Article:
Playing and coaching

Discussion in 'Coaching Forum' started by crosscourt, May 5, 2006.

  1. crosscourt

    crosscourt Regular Member

    Jan 11, 2006
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    There have been a few threads over the last few months where people have posted something like ....."Well my coach played for their national team so what they say must be right". This seems a strong argument but I started having second thoughts on the train this morning coming to work when I read that Steve Maclaran had been appointed as the England football team manager.

    The top jobs in English football (Steve Maclaran (England), Arsene Wenger (Arsenal), Alex Ferguson (Man Utd), Jose Mourinho (Chelsea)) are held by men who never really made an impact on the international stage as players, but they know how to get the best from their players, they understand tactics and how to express themselves. Compare them with some top international players who have tried their hand at management (Kevin Keegan, Tony Adams, David Platt, Glenn Hoddle, Bryan Robson)) and there is a vast gulf in terms of success.

    Whose opinion would your trust, Arsene Wenger's or Kevin Keegan's? Kevin Keegan was England Captain, was voted European footballer of the year twice etc. Arsene Wenger played a few pro games with Racing Strasbourg, a minor team in France. An equivalent in Badminton would be to ask whether you would prefer to be coached by Lin Dan or Lee Jae Bok.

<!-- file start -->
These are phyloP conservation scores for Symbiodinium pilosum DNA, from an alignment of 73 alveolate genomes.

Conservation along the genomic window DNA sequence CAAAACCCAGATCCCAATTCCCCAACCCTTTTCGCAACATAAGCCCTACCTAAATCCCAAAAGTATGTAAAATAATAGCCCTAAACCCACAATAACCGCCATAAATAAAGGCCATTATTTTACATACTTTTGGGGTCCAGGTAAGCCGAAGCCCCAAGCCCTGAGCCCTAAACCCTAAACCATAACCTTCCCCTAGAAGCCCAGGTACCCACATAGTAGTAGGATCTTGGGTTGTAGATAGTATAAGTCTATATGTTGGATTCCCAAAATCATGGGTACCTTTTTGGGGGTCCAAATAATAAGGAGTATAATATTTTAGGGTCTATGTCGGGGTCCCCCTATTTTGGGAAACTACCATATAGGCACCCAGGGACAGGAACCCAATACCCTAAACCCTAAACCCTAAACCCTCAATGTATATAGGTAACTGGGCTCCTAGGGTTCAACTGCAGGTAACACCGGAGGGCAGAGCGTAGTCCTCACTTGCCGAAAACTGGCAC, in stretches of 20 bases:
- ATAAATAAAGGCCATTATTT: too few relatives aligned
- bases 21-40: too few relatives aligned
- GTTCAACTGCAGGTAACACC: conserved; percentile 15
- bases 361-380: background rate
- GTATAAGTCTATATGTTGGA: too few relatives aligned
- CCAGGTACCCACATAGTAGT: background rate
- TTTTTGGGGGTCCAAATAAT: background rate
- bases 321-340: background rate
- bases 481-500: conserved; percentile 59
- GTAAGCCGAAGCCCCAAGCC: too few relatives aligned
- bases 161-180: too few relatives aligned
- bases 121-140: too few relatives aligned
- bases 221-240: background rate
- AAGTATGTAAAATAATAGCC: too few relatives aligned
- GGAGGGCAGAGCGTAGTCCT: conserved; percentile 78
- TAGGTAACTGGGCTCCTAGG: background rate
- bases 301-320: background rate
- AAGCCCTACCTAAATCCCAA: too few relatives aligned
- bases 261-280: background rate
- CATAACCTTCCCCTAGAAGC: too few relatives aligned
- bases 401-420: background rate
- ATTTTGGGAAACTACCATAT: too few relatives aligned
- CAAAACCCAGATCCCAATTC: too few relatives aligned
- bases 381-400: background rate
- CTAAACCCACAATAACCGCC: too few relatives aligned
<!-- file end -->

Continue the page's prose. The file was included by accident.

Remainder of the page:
On the other hand being a top player presumably means that you have learnt from the best and so you should have a level of knowledge that others would not have.

    It would be interesting to hear everyone's experience of different coaches. Have you found that you have learnt more with a coach who has always specialised in coaching and has perhaps not played at the top level or whether you have learnt more from ex-international players who have had exposure to top level coaches. I've never been fortunate enough to have been coached much at all so I really don't know!!:)
  2. Dream Hai

    Dream Hai Regular Member

    Feb 12, 2006
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    Great players do not make great coaches....A coach must be able to see what the players faults are and be able to make the player understand what the fault is and how to fix it....I would however take the advice of a great player over that of a coach about whom I did not know....
    Coaching is the biggest problem we have here in Vietnam!
  3. Iwan

    Iwan Regular Member

    Jun 16, 2002
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    Here's my opinion, to be a good coach, you need another set of skills that you might not get as a professional player such as problem solving skill, the skill to make a training programme that will benefit your players as individuals and also the willingness to invest your time and effort to nurture your players to become the best that they can be.

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